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Re: Compare 2 arrays.

From: Bill Gradwohl
Subject: Re: Compare 2 arrays.
Date: Wed, 30 May 2012 12:28:44 -0600

On Wed, May 30, 2012 at 10:57 AM, Greg Wooledge <address@hidden> wrote:

> There are plenty of things that occupy that middle
> ground -- unexpected program behaviors.  The programmer can never
> anticipate *every* input sequence that users will throw at the software,
> so some of them may cause surprises.
> True enough!

Where is it written that this is not legitimate? Where is it written that
it is? In the absence of formal documentation one way or the other, the
product itself arbitrates the matter. In this case bash says its legit
because it works.

Once something has been identified as belonging in that gray area, a
determination has to be made one way or the other as to what to do about
it. Leaving it unresolved adds uncertainty which is never a good thing.

Clearly this "feature" is a needed part of the language. Coding around its
non existence is either impossible in your case or as you say, a hack in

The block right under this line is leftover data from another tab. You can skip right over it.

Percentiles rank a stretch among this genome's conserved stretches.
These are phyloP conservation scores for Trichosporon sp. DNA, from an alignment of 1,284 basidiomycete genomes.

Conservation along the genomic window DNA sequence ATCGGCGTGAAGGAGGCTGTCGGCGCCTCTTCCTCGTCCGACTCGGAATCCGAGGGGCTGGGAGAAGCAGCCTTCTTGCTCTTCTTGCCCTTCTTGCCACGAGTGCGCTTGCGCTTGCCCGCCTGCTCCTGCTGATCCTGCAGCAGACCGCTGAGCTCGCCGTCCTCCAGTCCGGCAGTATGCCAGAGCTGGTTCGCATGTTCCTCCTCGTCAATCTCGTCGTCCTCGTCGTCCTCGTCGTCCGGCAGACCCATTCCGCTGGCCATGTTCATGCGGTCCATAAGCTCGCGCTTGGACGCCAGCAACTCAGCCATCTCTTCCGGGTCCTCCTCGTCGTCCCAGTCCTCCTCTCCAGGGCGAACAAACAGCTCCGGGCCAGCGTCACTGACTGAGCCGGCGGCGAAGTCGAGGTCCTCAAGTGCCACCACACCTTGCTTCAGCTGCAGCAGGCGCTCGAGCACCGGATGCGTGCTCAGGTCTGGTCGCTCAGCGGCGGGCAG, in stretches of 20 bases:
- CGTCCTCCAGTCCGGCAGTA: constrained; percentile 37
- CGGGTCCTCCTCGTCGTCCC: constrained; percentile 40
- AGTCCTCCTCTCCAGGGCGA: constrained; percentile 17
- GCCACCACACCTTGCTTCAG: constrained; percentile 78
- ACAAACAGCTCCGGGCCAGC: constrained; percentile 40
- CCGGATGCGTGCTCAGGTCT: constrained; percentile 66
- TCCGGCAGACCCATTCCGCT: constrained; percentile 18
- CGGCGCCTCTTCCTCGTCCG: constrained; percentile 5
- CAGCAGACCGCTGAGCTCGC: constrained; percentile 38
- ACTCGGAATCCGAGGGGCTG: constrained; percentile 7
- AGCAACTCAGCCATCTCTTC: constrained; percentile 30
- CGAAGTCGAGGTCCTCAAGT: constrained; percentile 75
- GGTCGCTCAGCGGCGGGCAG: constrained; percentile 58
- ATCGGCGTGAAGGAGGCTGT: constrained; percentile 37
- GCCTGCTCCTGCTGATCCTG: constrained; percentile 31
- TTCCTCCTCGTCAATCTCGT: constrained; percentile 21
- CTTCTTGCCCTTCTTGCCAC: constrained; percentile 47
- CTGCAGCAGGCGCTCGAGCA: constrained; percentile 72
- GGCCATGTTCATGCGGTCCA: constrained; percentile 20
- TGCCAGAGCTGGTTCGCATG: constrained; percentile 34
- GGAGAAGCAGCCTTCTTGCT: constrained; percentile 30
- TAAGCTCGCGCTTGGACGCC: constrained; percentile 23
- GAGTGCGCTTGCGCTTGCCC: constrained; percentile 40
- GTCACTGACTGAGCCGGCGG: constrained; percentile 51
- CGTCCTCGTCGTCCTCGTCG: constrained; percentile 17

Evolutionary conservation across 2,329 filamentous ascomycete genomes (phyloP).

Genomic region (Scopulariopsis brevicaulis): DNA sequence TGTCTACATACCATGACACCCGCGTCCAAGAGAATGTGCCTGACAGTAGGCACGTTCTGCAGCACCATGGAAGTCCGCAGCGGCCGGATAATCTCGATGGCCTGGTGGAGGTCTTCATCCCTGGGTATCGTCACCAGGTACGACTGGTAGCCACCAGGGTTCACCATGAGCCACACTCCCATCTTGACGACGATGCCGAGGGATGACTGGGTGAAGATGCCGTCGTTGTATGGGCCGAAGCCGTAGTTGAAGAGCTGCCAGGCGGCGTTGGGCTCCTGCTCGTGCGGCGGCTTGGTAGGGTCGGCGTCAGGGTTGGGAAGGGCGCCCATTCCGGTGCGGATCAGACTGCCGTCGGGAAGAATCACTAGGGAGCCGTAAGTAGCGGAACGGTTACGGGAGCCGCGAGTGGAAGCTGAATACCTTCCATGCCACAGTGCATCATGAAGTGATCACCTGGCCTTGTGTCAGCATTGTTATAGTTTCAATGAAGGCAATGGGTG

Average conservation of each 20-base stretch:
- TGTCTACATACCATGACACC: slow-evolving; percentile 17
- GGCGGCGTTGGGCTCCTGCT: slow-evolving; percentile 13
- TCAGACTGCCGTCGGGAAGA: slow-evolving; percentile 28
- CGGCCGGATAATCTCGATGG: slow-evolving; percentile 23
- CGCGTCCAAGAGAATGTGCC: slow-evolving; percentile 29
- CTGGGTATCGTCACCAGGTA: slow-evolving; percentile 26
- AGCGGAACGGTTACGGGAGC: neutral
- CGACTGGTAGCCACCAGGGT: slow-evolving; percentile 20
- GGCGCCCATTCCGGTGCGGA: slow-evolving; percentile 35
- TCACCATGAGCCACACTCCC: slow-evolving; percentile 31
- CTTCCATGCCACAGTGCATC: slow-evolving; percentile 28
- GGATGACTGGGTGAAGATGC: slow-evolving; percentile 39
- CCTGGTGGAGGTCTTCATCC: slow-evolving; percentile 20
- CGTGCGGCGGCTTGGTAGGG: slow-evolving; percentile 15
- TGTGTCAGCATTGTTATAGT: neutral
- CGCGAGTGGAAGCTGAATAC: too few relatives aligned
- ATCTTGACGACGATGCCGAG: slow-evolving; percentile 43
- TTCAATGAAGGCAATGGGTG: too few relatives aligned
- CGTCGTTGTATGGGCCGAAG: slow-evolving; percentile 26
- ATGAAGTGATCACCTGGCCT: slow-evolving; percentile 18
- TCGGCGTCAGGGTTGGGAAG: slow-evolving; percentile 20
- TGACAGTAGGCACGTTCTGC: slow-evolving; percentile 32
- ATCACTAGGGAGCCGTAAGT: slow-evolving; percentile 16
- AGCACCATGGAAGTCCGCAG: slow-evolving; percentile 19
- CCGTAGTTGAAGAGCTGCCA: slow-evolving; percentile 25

mine. So do we simply stop and hold our collective breath till X number of
releases go by to see what happened or do we get a determination? I would
prefer something cleaner and well documented, but I'll use what is
available till then.

To change bash to search out the existing capability and stop it would be
counter productive. The same effort could probably provide a documented new
feature similar to nameref in ksh. I'd use that feature in an instant if it
were available.

The danger of using unexpected program behaviors in your applications
> is that the behaviors may change without warning in a future version of
> the program.  The programmer may not even be aware that this behavior
> exists, let alone that people are using it.  A clean-up of the parser
> (or similar change) may make the behavior go away, or change.
You say it's unexpected behavior. I'll agree it's using what the product
provides in a way that isn't obvious, but why is that necessarily bad? If
it goes away in the future, I expect it will do so because something
documented replaced it. Progress demands that the next release should be at
least as capable as the current one and since the current one provides
access to a foreign array as I demonstrated, the next release should also.
Hopefully well documented.

Using the tool you have now and doing something is better than waiting and
doing nothing in the interim.

Bill Gradwohl

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